"I was fascinated with the natural world and moved by the ethical challenges science threw up for me," Jonathan said. "I found myself asking bigger questions about how science and faith go together. The more I studied the natural world and recognized threats to it, the more I longed to see Christians take more of a lead in restoring our relationship to the earth and caring well for it as part of our love of God and love of neighbor."
After graduating from Utah State, Jonathan went to Gordon-Conwell Theological Seminary in Boston and then to the University of Cambridge in the United Kingdom, where he earned a doctoral degree in biblical studies and studied early Jewish and Christian conceptions of the natural world.
He then worked at the Faraday Institute for Science and Religion on a project exploring the connection between Christian faith and environmental studies.
He believes the Christian hope for the reconciliation for all things in Christ can inspire and sustain faithful work to care for creation.
Jonathan said that it is easy for environmental activists and climate justice advocates to grow discouraged, and Christians, too, lament injustice and all that is lost and being lost, but biblical hope can inspire Christians to persevere even in dark times.
"Redemption is not a concept of human beings escaping this world, but instead of this world being restored," he said. "This can enable perseverance, hope and even joy in this world in all of its brokenness. This world is still beautiful and good, and God hasn't given up on it."
His passion for creation care and teaching led him to his role as professor of theology and environmental studies at Whitworth University. In 2014, he was Whitworth's Innovative Teacher of the Year, and the classes of 2018 and 2020 named him Most Influential Professor.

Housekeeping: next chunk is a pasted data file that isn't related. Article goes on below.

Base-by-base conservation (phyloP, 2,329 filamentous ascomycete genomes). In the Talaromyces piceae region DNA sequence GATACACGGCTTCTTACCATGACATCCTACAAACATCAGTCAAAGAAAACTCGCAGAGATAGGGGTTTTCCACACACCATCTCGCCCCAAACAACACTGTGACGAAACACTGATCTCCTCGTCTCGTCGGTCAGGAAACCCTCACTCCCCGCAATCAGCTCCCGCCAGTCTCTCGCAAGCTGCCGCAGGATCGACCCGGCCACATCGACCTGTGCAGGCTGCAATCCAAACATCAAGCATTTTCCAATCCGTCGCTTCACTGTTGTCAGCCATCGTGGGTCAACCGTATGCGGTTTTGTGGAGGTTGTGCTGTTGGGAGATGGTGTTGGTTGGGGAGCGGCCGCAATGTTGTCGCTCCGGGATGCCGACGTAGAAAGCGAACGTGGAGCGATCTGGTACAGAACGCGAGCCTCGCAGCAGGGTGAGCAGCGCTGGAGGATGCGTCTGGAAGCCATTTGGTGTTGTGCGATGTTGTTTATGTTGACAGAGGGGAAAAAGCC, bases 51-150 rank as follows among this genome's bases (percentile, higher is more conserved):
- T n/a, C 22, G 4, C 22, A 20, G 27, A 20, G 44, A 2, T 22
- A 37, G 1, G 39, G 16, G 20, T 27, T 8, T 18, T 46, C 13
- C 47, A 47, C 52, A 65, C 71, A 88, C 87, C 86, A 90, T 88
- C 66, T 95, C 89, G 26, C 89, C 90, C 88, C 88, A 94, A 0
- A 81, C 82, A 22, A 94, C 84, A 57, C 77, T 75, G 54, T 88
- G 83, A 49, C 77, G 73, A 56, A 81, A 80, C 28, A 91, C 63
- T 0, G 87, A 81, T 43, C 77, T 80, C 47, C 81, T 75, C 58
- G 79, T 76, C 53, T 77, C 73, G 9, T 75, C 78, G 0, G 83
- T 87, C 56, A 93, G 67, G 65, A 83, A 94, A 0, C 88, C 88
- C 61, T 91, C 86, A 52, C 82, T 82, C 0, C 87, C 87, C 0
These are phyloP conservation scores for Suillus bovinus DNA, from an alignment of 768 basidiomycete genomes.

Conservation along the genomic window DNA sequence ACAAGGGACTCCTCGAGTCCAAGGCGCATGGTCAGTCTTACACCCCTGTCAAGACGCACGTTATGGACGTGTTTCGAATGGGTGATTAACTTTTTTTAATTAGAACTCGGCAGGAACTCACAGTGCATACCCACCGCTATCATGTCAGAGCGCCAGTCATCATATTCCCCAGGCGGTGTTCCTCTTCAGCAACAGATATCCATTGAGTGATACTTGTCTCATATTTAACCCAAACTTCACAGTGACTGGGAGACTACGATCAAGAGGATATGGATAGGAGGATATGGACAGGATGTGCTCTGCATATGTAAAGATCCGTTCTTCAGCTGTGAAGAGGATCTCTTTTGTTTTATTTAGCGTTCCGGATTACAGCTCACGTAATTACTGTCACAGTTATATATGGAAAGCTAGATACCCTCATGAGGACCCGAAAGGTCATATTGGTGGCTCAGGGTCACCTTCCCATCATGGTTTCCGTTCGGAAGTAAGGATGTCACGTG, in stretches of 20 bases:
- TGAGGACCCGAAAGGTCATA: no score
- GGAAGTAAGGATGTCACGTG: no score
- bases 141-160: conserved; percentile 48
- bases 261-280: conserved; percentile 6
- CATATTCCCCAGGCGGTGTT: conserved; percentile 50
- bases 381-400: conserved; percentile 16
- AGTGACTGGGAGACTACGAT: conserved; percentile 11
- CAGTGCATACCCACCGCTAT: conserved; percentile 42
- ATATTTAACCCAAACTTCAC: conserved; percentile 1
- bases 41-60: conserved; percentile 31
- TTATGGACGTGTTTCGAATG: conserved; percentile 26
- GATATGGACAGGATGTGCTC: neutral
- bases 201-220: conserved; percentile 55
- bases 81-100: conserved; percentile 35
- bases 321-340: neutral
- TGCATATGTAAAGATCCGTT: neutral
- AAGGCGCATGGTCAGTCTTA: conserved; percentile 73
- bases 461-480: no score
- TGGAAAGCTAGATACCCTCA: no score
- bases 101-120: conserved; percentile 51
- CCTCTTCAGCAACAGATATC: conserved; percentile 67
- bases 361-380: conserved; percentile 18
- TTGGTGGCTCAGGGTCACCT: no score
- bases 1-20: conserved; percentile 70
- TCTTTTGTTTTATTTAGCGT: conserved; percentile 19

In September 2019, Jonathan became the Lindaman Chair, a role that rotates through Whitworth's senior faculty every four years. It gives professors time for research and expanding their sphere of influence on national discourse on their topics. He often speaks on Christianity, climate change and the environment.
As Lindaman chair, Jonathan focuses on studies relating to the book of Revelation, climate change and a new project on belonging and limits.
He explores how Christians' understanding of belonging shapes students' engagement with each other, God, technology and the natural world. He seeks to discover what limitations humans might embrace for their own flourishing and the flourishing of the rest of creation.
During the pandemic, he worked on natural disasters.
"With COVID-19, I returned to work I had done on framing natural disasters in a biblical light to see how Christians might understand and respond to disaster," Jonathan said. "The hope is to think better about how to respond and engage in times like these and to prepare for and, where possible, prevent and mitigate the impact of future potential triggers of disaster."
He challenges the idea of a cosmic fall, which is sometimes derived from Genesis 3, and used to excuse human involvement in and responsibility for disasters like the current pandemic.
The pandemic made educators' jobs like Jonathan's more challenging as they shifted their teaching online or to hybrid formats. It was difficult for his classes, so he was glad to return to in-person classes this year.
He has been pleased to see his students continue to excel despite the challenges of this time.
Jonathan said his students encourage and inspire him. That along with his delight in the natural world and biblical faith, enables him to do his work with joy and hope for the future.
He is a keynote speaker for the "Hope for Creation" Conference the Cathedral of St. John is hosting April 22 and 23.